Over the past few weeks, I’ve read several somewhat negative (somewhat fearful) posts regarding the new “AI image generator” MidJourney. For those that may not know what this is—MidJourney is one of many available and impressive “AI Art Generators” that “create” a specific type of artistic output (visual, audio, or otherwise) through a process that some describe as a “machine learning process”—that is, colloquially, a machine has “learned” some information, and used it to generate something new. (Note: humans collected the data or written instructions for the machine to use, but the process of generating the output is left to the machine.)
Users interface with generators like MidJourney specifically by inputting some text and watch on as the generator pops out what appears to be a fascinating pictorial “interpretation” of the description. By understanding this dynamic, you might not be surprised to learn that the ability to create such output using text input became a popular activity last year following the release of OpenAI’s CLIP (Contrastive Language–Image Pre-training), which was designed to evaluate how well generated images align with text descriptions. After its release, people quickly realized the process could be reversed – by providing text input, you could get image output with the help of other AI models.
So that’s what it is—and as you can see by the images that I included (via the use of MidJourney and DALL-E 2), the results are really impressive! However, the question is—are the many posts/arguments put forward that such technology is a threat to art and artists actually valid?
Absolutely not. And here’s why:
The human art experience is a highly complex process that goes far beyond the inherent, objective properties of a product. In fact, just like experiences of pain and color, while environmental elements may initiate processes of experience, what we understand as “art” truly takes place in the mind. We can point to a painting or sculpture and say, “that’s art,” but in reality, it’s akin to pointing at an apple and saying, “that’s red.” If this were not true, we would not be able to perceive any difference between what we understood to be a photograph and a hand-painted photorealistic image (even if the content appeared identical.) Humans are ABSOLUTELY required for what we currently understand or experience as “art.” (I recommend reading something like Dutton’s Art Instinct to get an idea of just how complex the experience of “art” is and how it evolved over our phylogenetic lifetime.) But in short—you should not fear machines replacing humans in the realm of art any more than you fear squares replacing circles.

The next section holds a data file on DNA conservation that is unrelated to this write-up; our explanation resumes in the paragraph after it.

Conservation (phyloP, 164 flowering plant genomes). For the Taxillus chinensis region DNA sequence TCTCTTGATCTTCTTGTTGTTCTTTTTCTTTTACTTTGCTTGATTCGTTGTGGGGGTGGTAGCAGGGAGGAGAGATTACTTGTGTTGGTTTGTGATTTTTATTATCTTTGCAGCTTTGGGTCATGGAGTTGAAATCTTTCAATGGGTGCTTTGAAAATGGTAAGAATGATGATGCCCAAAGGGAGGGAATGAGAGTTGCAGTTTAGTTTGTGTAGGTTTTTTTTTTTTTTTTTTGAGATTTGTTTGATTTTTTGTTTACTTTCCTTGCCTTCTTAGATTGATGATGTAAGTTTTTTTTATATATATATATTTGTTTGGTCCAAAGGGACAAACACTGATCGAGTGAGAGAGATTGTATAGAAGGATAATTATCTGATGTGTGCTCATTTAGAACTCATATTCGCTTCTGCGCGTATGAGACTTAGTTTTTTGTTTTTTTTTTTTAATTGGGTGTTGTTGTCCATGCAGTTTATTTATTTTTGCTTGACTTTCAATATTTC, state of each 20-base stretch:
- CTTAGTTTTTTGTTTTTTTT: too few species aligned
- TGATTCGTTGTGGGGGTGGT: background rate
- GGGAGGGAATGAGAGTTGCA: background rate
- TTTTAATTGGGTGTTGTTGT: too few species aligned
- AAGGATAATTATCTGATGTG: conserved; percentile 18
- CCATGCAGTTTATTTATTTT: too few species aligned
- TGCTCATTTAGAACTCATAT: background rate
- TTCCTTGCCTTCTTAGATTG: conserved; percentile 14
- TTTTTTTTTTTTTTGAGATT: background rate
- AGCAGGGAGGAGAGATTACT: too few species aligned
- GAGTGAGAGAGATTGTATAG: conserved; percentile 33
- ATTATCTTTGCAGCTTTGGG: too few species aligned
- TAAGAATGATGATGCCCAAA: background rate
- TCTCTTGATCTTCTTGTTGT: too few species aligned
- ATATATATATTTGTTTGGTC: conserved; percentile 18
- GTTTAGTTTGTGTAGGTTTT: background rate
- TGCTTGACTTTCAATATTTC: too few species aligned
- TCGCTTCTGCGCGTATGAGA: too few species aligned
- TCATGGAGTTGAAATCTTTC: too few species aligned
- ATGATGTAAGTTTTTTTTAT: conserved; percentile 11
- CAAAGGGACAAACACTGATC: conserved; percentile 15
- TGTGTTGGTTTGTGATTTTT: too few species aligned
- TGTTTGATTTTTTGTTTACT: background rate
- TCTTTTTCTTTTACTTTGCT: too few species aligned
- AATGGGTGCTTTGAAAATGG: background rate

Next, just to be clear as possible (as much as I can without broaching the Sisyphean task of defining intelligence), the tech available today is not true “AI” in terms of a conscious entity passing some Turing test. That is still many decades away. There’s no agency or creative intention (as we understand it) in play from the generator. There may be, at some point, an artificial consciousness that can create something like “art,”—but understanding how our own art experience evolved from experiences of our phylogenetic lifetime; there is no real reason to think it would even “want” to.
The real problem lies with these new technologies in legal arenas. For example, “In terms of Midjourney output, current US jurisprudence denies the possibility of granting copyright to AI-generated images. In February, the US Copyright Office Review Board rejected a second request to grant copyright to a computer-generated landscape titled “A Recent Entrance to Paradise” because it was created without human authorship.” It will be interesting to see how the legal landscape unfolds for images generated with AI generators and related future tech.
So yes, innovations and new technologies will always pour forth. Use them if you wish!!! Have fun! Explore, experiment, and create—let these new technologies be an incredible new tool for you to grow your ideas, expand your options, and navigate new landscapes of possibilities. And yes, new technologies will always impact the marketplace in some way—both positive AND negative. But humans adapt…that’s what we do.
So in summation, 5G is not a mind-control project, the earth is absolutely not flat, and Skynet is not coming for your paintbrushes.
(Images shown created with MidJourney and DALL-E 2) Please share with someone that may need to read this.